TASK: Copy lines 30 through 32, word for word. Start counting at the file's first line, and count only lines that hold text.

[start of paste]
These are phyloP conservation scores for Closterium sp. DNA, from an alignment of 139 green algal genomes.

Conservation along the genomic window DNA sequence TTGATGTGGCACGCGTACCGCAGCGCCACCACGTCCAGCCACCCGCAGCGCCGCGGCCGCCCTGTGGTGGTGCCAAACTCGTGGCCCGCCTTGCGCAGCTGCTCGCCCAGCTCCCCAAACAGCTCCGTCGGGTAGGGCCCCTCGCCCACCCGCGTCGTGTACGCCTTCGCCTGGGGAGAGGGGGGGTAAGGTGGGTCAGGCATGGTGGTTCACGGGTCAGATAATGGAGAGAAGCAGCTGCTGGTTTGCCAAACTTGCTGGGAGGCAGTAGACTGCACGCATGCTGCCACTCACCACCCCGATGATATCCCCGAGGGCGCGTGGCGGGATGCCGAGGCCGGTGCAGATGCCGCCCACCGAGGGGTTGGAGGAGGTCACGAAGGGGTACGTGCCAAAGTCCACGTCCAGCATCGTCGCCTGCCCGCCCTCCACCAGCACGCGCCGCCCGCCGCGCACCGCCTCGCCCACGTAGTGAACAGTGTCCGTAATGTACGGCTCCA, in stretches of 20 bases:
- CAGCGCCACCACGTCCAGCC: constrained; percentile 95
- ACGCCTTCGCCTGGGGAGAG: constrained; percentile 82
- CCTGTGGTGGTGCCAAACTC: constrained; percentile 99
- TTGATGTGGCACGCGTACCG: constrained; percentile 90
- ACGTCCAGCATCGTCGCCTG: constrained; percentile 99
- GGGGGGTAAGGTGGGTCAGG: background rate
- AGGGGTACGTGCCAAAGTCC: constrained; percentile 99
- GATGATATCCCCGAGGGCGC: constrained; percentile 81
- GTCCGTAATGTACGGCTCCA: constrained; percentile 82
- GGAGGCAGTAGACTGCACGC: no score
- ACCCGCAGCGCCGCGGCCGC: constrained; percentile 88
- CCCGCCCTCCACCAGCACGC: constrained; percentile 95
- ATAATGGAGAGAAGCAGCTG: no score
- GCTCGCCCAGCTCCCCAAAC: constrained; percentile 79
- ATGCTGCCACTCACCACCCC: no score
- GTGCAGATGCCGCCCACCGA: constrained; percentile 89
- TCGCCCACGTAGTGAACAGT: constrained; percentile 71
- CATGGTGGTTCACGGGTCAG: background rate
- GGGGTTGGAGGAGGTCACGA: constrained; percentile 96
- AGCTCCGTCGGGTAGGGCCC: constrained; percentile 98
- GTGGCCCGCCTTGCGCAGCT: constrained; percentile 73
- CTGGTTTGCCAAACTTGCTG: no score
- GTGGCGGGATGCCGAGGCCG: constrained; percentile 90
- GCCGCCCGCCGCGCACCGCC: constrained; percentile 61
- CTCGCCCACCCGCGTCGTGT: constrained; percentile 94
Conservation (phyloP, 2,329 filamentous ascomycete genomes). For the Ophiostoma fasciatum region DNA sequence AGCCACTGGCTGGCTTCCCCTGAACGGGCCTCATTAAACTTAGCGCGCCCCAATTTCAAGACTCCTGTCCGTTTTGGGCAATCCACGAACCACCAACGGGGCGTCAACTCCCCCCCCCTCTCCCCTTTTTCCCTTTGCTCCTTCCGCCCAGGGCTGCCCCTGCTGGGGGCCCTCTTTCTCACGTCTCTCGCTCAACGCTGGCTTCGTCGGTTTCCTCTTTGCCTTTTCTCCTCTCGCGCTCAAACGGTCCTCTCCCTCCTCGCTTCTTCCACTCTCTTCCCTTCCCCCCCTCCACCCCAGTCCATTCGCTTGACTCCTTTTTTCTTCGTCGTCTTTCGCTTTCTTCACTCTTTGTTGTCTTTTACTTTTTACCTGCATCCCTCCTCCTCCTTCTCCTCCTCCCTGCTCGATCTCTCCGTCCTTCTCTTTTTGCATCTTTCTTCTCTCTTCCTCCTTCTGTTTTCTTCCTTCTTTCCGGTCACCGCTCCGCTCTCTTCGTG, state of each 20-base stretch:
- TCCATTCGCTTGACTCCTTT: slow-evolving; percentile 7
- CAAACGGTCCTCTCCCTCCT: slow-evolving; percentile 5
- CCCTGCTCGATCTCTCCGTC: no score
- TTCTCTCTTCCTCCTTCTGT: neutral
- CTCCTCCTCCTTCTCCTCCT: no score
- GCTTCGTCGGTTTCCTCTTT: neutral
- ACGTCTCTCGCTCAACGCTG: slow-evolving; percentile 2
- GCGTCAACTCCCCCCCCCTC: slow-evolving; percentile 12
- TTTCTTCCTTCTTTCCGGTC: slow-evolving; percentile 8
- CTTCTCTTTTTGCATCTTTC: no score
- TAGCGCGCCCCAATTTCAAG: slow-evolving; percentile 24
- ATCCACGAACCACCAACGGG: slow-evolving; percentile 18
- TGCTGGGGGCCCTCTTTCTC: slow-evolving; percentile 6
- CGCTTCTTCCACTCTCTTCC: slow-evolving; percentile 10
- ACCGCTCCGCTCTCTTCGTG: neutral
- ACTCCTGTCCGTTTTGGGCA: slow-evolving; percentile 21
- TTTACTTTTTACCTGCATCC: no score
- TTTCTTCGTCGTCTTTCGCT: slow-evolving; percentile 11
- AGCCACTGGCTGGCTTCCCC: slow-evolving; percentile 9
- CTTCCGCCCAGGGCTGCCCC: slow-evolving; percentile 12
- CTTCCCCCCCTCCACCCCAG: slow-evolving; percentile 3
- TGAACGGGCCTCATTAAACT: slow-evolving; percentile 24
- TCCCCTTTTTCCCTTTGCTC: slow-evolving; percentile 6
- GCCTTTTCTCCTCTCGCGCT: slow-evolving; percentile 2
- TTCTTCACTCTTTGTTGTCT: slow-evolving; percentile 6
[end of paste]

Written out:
- CAAACGGTCCTCTCCCTCCT: slow-evolving; percentile 5
- CCCTGCTCGATCTCTCCGTC: no score
- TTCTCTCTTCCTCCTTCTGT: neutral